How to Get Along With Your Grown-Up Siblings

Do you continue to experience sibling rivalry, regardless of your age? Many adults feel the need to compete with their brothers and sisters to determine who lives in the nicest house, drives the most expensive car, or makes the most money.

Maybe you’re over everything that happened between you as kids and you no longer feel sibling rivalry, but your brother or sister does. They just can’t seem to shake those old family dynamics.

You’d like for things to be different, but you’re unsure about how to address the tension.

Try these tips to spruce up your relationship with your brothers and sisters:How to Get Along With Your Grown-Up Siblings

  1. Take an honest look at your current relationship. Ponder whether you and your sibling are still holding on to the past. For example, if you were labeled the “smartest kid” in the family, do you unconsciously behave as if you know more than your sibling?
     
  2. Carrying your past into adulthood can have negative consequences on your sibling relationships now.
     
    1. Notice how you speak to one another. What you used to call teasing may now be viewed as hurtful. Leave the sarcastic remarks at home and you may relieve some tension.
       
    2. Realize that different ages of kids means the same experiences are experienced differently. The youngest child, for example, may experience Mom and Dad’s strict punishment of their teenage sibling as “mean,” whereas the teen sibling grows up to see it as, “I was acting up and there wasn’t anything else they could do.”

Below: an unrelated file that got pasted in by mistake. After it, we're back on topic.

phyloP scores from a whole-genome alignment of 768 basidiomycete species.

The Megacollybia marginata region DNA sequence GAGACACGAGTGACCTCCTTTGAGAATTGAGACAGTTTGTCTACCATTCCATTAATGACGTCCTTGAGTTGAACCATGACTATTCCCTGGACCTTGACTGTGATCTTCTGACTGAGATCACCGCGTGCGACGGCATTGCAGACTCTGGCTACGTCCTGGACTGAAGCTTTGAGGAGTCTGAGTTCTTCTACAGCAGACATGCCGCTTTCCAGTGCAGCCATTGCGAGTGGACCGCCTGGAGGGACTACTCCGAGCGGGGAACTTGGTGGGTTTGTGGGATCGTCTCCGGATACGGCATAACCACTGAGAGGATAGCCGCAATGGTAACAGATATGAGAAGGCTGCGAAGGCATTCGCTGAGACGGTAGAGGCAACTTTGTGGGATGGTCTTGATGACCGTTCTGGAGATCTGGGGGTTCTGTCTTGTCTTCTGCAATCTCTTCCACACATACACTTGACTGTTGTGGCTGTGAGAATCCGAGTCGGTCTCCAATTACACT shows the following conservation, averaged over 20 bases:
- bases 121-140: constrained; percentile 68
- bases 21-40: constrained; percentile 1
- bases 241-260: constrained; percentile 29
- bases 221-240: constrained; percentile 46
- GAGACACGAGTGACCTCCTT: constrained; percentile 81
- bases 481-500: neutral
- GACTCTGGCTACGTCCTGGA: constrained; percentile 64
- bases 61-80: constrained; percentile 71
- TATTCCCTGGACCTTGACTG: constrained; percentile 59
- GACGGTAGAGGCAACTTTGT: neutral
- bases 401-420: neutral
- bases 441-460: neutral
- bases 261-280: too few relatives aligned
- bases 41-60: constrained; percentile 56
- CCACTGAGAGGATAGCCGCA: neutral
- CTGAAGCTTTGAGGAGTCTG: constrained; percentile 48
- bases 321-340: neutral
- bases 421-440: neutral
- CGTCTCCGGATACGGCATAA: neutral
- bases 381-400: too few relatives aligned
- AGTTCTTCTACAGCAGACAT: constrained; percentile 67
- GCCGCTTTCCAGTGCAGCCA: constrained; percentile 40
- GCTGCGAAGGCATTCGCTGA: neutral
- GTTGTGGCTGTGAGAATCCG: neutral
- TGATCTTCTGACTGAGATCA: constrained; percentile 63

3. So, it’s common to find that your older or younger siblings may feel much differently about that family blowup on Christmas when you were ten.
  4. Accept that you and your sibling(s) may have very different memories. Your family story belongs to you, just as your brother or sister’s family story belongs to them. Each of you may have a different interpretation of your family history, but that doesn’t have to put a rift between you.
     
  5. It’s unnecessary to debate about who’s “right.” You’re each entitled to your own memories.
     
    1. Focus on changing your own behavior when you’re together. Avoid thinking about how you wish your brother would stop teasing you. Instead, stop being annoyed when he does it.
  • Attempt to change how you react or simply ignore the comment. Eventually, he’ll catch on that you’ve changed your reaction and might be interested in altering his own behavior, too.
     
    1. Remind yourself what you truly love about your sibling. Be more expressive of your love for your sibling.
  • Give hugs when you greet them and say good-bye. Pay them sincere compliments. Also, get to know new aspects of your brother or sister you haven’t paid much attention to before.
     
    1. Show your best side to your siblings. Most likely, you love and respect your brothers and sisters. Treat them as kindly as you do your friends and co-workers. Be generous, gracious, and sweet without expecting anything in return.
  • Treat your brother or sister the way you want to be treated.

Having healthy relationships with your siblings as adults is extremely rewarding. Enjoy your connections with your brothers and sisters because they will truly enrich your life.

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